The Original 13 Colonies Lesson Plan | Frayer Model
Lesson Plan Reference
Grade Level 9-12
Difficulty Level 2 (Reinforcing / Developing)
Type of Assignment Individual or Group
The original 13 American colonies serve as the foundation to America and its future expansion across the North American continent. The causes, effects, purpose, and culture of the original thirteen colonies are the primary elements in understanding this first undertaking of land acquisition.
Using a Frayer Model storyboard, students will identify and explain the major causes and effects of British North American colonists fighting for - and winning - the rights to America’s original thirteen colonies. Students will examine how the colonies functioned, and also how and why the idea of expansion was further peaked.
The formation of the 13 colonies stems from the American Revolution. As colonists became fed up with British policy, they rebelled, aiming to control not only their own lives, but their own lands. It was the first step in America's eventual expansion across North America.
As a result of the American Revolution, colonists secured control over the original 13 colonies of the United States. The U.S. experienced a rocky start, as unifying and operating the vastly different colonies proved difficult. However, with ambition and determination, the young country eventually established itself.
Acquiring control of the 13 original colonies was imperative to the colonists who wanted stability for later generations. The land was plentiful, and provided much opportunity. Furthermore, the territory stretched all the way to the Mississippi, via the Ohio River, providing key trade routes.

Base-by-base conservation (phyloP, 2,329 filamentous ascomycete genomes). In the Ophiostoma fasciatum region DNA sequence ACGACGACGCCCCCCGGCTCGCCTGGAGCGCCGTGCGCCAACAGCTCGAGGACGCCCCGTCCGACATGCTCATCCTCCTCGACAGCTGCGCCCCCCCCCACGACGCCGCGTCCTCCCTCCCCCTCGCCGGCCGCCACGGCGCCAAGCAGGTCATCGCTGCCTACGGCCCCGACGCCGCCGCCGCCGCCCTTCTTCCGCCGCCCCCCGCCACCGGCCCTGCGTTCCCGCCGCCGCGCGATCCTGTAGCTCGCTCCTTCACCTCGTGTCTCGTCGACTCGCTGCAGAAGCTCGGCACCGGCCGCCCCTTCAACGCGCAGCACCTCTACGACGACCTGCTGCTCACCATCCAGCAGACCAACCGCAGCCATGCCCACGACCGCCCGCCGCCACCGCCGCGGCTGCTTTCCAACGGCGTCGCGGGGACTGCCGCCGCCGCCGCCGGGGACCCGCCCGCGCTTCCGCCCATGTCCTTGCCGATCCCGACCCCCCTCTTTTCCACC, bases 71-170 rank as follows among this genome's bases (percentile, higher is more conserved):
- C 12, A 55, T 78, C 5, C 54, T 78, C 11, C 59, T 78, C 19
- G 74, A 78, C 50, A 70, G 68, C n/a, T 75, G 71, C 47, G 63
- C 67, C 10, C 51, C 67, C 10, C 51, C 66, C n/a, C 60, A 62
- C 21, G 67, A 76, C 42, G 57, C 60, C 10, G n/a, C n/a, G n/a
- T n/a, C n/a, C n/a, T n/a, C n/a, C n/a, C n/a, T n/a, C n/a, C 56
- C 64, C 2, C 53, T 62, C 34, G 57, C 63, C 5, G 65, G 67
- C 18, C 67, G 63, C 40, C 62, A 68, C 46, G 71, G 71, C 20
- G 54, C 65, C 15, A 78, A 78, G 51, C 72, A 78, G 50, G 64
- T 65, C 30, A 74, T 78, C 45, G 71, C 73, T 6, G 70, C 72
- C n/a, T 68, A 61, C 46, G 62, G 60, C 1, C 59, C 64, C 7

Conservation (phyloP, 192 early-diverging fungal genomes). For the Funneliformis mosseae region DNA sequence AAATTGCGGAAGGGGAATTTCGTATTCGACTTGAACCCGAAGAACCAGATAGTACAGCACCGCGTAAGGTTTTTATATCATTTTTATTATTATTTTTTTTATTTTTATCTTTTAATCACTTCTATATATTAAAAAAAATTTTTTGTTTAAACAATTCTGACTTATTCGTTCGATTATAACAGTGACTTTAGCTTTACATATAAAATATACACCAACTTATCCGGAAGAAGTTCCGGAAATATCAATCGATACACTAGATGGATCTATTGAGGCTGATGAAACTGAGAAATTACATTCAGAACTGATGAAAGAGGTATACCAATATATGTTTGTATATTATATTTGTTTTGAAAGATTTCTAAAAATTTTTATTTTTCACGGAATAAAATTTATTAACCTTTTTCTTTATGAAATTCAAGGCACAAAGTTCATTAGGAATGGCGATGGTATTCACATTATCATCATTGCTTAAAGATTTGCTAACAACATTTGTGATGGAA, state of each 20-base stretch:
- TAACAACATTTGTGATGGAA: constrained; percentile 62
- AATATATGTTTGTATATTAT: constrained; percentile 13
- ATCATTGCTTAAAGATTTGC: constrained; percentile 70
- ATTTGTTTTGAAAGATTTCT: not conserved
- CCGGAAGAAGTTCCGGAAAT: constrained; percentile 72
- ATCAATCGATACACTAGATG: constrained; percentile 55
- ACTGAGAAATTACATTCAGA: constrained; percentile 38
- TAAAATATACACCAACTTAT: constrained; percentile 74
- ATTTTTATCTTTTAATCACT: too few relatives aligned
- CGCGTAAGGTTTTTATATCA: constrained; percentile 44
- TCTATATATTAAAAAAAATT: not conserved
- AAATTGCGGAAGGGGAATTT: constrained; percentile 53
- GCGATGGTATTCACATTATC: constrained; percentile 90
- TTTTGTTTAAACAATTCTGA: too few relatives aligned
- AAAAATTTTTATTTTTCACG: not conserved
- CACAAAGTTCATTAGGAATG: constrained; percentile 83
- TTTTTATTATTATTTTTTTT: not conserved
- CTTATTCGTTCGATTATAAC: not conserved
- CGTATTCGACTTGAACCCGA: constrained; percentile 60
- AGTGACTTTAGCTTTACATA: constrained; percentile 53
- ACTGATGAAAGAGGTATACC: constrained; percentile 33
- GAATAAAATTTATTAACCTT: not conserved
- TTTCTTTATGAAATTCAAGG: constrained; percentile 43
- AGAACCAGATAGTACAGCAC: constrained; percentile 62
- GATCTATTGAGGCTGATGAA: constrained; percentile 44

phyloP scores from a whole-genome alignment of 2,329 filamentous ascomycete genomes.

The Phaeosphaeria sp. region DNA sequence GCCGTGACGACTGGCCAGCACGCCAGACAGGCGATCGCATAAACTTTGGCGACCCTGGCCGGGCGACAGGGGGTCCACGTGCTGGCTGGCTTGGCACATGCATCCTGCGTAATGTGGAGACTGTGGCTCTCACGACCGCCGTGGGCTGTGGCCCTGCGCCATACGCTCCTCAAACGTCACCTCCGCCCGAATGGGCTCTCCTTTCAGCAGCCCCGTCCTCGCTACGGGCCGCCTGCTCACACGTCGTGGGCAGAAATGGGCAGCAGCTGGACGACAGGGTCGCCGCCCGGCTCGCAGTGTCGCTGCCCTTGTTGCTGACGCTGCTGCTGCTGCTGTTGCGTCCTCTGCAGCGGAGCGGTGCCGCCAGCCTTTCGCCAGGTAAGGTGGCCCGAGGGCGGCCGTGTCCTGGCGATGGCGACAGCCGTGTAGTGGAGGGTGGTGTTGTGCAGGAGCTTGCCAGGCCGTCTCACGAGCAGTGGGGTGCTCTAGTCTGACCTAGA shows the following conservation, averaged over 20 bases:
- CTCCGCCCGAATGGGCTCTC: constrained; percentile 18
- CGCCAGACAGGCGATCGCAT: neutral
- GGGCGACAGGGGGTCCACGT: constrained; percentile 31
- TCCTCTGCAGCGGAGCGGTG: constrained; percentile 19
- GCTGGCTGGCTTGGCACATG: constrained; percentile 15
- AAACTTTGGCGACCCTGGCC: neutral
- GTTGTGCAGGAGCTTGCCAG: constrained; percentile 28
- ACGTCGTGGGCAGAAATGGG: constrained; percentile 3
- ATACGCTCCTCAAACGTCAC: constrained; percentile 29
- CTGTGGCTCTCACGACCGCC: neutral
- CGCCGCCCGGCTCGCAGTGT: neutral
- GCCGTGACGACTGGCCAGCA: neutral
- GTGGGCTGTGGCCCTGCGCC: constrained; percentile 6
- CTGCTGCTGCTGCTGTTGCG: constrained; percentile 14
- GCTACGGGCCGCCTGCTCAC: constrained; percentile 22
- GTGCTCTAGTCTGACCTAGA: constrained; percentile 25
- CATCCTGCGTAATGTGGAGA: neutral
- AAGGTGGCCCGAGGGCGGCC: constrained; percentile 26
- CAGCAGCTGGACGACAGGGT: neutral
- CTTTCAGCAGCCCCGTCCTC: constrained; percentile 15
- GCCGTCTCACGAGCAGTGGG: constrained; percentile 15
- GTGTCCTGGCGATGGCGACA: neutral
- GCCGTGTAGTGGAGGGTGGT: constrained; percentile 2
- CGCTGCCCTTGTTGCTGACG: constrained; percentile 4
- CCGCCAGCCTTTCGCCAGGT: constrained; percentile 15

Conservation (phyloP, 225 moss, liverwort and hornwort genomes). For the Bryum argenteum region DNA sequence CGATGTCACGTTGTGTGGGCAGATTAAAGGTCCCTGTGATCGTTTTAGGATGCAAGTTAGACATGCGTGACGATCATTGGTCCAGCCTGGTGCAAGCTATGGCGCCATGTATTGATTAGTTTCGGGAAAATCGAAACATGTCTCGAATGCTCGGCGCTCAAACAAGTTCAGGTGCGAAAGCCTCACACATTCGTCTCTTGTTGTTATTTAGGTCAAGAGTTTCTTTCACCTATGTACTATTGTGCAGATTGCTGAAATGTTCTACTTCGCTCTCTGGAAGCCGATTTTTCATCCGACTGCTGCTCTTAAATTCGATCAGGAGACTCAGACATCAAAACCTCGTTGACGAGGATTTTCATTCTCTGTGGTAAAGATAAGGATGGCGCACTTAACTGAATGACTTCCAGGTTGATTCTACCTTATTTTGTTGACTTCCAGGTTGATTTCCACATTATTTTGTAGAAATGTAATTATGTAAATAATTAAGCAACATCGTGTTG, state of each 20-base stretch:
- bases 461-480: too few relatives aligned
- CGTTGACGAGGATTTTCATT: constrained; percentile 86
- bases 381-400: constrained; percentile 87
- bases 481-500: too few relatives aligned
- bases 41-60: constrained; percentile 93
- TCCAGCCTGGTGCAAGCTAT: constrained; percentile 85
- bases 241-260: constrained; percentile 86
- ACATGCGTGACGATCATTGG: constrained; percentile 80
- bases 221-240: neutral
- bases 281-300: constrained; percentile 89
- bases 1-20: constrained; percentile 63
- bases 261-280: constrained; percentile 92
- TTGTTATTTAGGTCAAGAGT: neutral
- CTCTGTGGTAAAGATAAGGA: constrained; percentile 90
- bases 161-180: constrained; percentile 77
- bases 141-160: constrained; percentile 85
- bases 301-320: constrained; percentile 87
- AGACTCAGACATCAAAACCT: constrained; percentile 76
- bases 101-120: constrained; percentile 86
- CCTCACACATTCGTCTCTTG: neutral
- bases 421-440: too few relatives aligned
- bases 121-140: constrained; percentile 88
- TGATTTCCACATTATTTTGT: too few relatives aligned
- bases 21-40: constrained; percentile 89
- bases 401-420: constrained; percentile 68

Culture within the colonies differed greatly. Each colony had various religions, races, and customs. Each colony and region had distinct economic purposes as well: farming, lumber, fishing, or business. Each colony had an important function in the initial founding and maintenance of the new United States. Their culture would rally around the idea of further expansion and success.
Have students examine and analyze one colony or region of colonies (New England, Mid-Atlantic, or Southern). Using the Frayer Model storyboard, have students explain the function of each colony or region and the major roles it played not only as an original land expansion, but for future expansions as well. Reference “The Development of the Colonies” in the Events and Causes of the American Revolution Teacher Guide for further ideas.